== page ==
About the School of Humanities

The School’s unique Christian general education program provides meaning and purpose, and an illuminating context for all knowledge learned. Such extensive and enlightened knowledge has developed among its students a discerning nature, the capacity to make informed judgment, and the propensity towards wise action.

The School of Humanities (previously known for a long time as the College of Human Sciences) was formally recognized as a separate department in 1967 when the then College of Liberal Arts (founded in 1952) was divided into the Colleges of Human Sciences and Natural Sciences, respectively.

As originally envisioned, the School conscientiously strives for a holistic human development with its liberal arts curriculum.  The wide-ranging programs guarantee students a diverse body of knowledge which enhances human creativity and is required for most jobs or endeavors.  The School of Humanities aims to promote a genuine understanding of the human spirit. As such, it utilizes varied learning strategies for its multidisciplinary curriculum. This includes Philosophy, Psychology, English, Political Science, Mass Communications, Social Work, and very recently, Legal and Interdisciplinary Studies.

True to its name, the School has always been at the forefront of dealing with contemporary human interests and concerns. It has sponsored peace campaigns, and programs on the appreciation for world religions, mental health, women’s rights, politics, and many more.  There are also many historical, anthropological, sociological and ethnographic researches completed and presently undertaken by the School.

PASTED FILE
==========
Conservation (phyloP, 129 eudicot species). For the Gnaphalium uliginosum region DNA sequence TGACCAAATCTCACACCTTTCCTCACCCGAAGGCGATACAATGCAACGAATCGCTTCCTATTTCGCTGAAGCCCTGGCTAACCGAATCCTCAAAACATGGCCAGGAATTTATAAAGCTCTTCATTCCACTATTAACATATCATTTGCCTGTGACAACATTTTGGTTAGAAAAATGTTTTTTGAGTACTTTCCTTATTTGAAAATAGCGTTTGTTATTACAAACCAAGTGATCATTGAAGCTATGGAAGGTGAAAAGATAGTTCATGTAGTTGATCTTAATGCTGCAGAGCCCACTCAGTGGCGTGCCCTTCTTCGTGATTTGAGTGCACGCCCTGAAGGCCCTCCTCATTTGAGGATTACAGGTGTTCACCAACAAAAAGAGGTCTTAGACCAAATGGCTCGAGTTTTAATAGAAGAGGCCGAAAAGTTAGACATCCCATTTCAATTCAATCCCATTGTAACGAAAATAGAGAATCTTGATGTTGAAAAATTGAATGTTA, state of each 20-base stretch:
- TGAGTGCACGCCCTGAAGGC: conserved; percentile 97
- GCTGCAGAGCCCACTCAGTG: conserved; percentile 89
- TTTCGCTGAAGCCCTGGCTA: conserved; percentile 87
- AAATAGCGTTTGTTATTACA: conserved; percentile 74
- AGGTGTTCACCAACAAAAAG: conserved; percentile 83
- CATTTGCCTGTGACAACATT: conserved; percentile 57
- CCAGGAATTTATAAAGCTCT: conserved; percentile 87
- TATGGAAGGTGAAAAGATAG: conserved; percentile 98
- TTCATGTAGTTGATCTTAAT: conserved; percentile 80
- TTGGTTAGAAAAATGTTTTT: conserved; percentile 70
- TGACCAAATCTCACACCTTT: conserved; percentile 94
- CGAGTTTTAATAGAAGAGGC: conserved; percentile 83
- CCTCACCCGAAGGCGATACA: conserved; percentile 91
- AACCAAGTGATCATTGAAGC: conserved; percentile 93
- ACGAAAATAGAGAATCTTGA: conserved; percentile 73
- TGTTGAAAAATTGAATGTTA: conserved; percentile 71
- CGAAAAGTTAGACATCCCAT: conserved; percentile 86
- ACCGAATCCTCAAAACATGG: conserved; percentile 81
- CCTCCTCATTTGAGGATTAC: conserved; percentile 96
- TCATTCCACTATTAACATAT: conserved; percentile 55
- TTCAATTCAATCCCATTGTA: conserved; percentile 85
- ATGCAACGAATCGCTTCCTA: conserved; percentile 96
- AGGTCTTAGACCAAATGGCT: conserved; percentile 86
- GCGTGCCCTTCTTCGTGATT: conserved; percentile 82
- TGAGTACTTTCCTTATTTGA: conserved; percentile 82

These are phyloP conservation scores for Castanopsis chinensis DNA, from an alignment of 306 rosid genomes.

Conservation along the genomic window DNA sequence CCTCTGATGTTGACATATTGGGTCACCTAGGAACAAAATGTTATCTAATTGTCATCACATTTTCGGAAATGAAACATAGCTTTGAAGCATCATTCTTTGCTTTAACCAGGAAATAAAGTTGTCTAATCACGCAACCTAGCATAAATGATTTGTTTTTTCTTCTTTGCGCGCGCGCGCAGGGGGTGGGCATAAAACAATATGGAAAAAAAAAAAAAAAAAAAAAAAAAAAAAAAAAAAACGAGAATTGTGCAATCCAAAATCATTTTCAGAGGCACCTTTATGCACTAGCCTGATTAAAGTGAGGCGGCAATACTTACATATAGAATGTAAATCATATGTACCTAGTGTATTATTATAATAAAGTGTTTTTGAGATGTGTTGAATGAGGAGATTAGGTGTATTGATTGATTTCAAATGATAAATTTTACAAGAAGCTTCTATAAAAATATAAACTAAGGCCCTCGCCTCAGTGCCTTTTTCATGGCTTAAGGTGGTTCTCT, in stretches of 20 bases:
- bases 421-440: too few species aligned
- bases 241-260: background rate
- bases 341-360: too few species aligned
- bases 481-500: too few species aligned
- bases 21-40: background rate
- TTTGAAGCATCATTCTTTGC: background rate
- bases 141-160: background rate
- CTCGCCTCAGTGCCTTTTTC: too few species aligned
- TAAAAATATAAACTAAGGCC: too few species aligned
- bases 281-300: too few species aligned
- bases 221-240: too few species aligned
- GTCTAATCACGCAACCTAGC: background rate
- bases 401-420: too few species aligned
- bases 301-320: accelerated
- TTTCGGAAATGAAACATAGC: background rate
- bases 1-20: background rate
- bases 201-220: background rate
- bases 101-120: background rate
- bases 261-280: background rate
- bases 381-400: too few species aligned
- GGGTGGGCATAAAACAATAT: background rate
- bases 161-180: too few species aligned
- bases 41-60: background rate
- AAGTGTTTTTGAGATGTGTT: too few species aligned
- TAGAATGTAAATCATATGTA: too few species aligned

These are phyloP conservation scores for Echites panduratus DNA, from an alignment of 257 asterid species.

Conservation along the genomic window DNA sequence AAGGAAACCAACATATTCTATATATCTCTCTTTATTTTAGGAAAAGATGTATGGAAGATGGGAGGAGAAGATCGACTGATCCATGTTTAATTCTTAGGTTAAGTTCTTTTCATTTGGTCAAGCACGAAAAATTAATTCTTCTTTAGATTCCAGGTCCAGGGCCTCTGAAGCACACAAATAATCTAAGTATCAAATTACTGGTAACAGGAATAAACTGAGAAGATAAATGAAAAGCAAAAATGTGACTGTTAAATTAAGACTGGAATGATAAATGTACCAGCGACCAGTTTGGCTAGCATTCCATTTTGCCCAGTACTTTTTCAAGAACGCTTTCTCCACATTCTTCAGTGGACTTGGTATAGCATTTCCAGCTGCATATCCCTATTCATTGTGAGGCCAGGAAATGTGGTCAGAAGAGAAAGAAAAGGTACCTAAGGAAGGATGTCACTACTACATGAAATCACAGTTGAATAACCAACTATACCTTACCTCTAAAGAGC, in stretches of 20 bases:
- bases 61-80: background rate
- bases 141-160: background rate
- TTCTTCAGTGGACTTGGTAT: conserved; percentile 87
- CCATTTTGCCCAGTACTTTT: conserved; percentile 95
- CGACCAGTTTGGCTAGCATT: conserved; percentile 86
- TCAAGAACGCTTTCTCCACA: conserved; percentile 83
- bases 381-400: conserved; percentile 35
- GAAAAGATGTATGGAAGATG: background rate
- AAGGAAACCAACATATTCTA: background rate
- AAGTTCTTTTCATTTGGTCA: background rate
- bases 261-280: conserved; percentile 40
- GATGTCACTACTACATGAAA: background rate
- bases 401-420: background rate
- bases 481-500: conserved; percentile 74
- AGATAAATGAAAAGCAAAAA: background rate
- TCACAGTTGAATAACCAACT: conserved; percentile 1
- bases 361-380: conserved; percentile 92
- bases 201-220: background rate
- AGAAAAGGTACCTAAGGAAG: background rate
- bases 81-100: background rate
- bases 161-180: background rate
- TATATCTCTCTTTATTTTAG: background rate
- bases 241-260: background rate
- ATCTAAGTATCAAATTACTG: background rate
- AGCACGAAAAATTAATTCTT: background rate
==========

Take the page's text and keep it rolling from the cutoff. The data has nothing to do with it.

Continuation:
The School’s early years were marked with notable citations for studies done on highland cultures.  The pioneering work of anthropology and social sciences CICM professors Frs. Frans Lambrecht,  Alfons Claerhoudt, and Juul De Raedt on Cordillera literature, songs and dances, and tribal and religious rituals earned for the University awards from the Philippine government and praise from the international community.

Drawing on this inspiration and to aid in students’ researches in the social sciences, the Department of Social Sciences in 1968 started a collection campaign for artifacts and relics of art and culture particularly of Northern Luzon.  This initiative gave rise to the now famous SLU Museum of Culture and Arts which houses a diverse collection of ethnological and historical artifacts, ethnographic items, and volumes of folkloric collection.

The University has kept the legacy and interest on the Cordillera culture of the pioneer CICM fathers alive by establishing the Cordillera Research and Development Foundation, Inc.  This affiliate unit of the University, purposely set up to encourage and support researches on the culture, history, religion, economy and language in the Cordilleras, produced several publications on this rich indigenous culture.

The school embraces its role in promoting global opportunities in education with its enhanced curriculum, exchange programs, and course offerings.   It maintains active linkages with esteemed universities overseas, particularly for its Social Work and English courses.  With a growing number of requests from various academic institutions around the globe for English language proficiency training, the School opened the Institute of Foreign Languages and International Studies in 2006.   This institute offers interested clients intensive courses to facilitate learning of a new language and to promote intercultural understanding and communication.  In its four years of operation, it has served over 300 individuals of more than a dozen nationalities.